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St.Elmo's fire in light aircraft.

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St.Elmo's fire in light aircraft.

Old 17th Mar 2019, 21:38
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St.Elmo's fire in light aircraft.

So, a first for me tonight, little blue flashes along leading edges. Stormscope had strikes about 30km away, but clearly there was more electrical activity nearer by.

Anyone else had this?

Sam.
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Old 17th Mar 2019, 21:57
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Yes it means your on the brown side of the envelope for weird stuff to start happening.

It means the air is charged to hell and potential is there for it to uncharge.
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Old 17th Mar 2019, 23:52
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In the old days, flying the Aztec through heavy winter snow in Ontario, I could hold my fingers close to the windshield, and blue "sparks" would stream from my fingertips to the windshield like a plasma ball. One night I did it, and an unaware passenger in the back shrieked in alarm! I stopped doing it, my job was to transport the passengers happily!
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Old 18th Mar 2019, 08:18
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So whilst this is not (I think) a desirable situation to be in (safety-wise), is it:
  • Not too bad
  • High risk
  • Dangerous
  • You'll be lucky to survive
I will admit to simply not knowing, would appreciate guidance!

Thanks, Sam.
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Old 18th Mar 2019, 12:34
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Originally Posted by Sam Rutherford View Post
So whilst this is not (I think) a desirable situation to be in (safety-wise), is it:
  • Not too bad
  • High risk
  • Dangerous
  • You'll be lucky to survive
I will admit to simply not knowing, would appreciate guidance!

Thanks, Sam.
I'd say it's the caregory you didn't include, namely No hazard whatsoever. It's only ionized air and shows that there are electrical charges present but St Elmo's fire frequently occurs in the absence of nearby thunderstorms for instance so where's the hazard? Having said that it is also common in or close to Cbs. The discharges are cold so cannot ignite anyhting. I associate them with flight in cold cloud, particularly in falling snow or ice crystals, don't think I've ever seen it in completely clear air though I believe it can happen.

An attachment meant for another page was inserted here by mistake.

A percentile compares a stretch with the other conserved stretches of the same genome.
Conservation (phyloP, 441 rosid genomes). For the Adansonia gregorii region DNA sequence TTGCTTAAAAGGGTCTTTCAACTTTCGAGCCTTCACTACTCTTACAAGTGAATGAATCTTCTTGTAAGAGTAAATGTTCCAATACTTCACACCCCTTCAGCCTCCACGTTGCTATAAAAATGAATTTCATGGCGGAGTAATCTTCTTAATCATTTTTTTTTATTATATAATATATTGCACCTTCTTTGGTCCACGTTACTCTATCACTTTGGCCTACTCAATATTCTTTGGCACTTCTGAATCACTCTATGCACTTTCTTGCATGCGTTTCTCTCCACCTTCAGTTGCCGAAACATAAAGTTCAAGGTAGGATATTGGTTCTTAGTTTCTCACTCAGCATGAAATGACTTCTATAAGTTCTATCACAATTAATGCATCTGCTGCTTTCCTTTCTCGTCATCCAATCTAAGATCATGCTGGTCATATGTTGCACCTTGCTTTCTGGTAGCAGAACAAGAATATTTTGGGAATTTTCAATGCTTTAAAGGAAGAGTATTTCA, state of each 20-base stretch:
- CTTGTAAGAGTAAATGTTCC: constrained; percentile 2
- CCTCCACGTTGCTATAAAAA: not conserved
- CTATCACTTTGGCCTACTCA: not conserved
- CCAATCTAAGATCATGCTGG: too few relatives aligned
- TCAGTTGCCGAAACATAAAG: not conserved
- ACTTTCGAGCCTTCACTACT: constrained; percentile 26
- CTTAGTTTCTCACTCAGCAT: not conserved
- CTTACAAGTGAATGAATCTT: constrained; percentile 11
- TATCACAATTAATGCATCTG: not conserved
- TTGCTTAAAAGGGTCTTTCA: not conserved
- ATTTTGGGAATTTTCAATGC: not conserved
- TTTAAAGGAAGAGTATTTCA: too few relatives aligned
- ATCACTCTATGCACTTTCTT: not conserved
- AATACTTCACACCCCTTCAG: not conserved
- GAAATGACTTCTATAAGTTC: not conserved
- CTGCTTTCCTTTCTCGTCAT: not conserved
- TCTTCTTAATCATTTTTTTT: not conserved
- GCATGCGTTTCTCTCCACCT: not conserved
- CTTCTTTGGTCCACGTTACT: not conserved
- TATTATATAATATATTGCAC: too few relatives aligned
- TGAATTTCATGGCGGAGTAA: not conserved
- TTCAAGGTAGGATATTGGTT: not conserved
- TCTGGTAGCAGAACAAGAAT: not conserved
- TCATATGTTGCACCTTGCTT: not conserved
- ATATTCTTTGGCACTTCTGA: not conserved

Any risk would be from the met conditions that it is associated with and perhaps from simple pilot distraction as it's mesmerisingly beautiful.
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Old 18th Mar 2019, 17:16
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Just ionized air, no problem at all unless you are a moving map addicted and get into trouble when the GPS stops working in this conditions - it highly likely will.
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Old 19th Mar 2019, 08:52
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The very first time I ever got airborne at night was with St Elmo's fire all over the place - magic; I thought night flying was always like that!
(Jet Provost, 1969)
Sadly, I've never seen it since, despite a rather full professional flying career in those intervening 50 years.
Disappointed; certainly.
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Old 19th Mar 2019, 09:30
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I wouldn't go for no hazard at all.

As I said the brown side of weird stuff happening. Plus quiet often your inside cloud when it starts happening which is lovely until you look down an see that 5 kts of airspeed have gone because of airframe icing.

As said GPS's start giving up.. Radios can stop receiving because the auto sqwelch has increased so much that the signal you actually want to listen to is muted as well.

Your not suddenly going to drop out of the sky when you see it.... but be prepared for weird stuff to start happening.
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Old 19th Mar 2019, 17:08
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On balance though, not really a concern - thanks!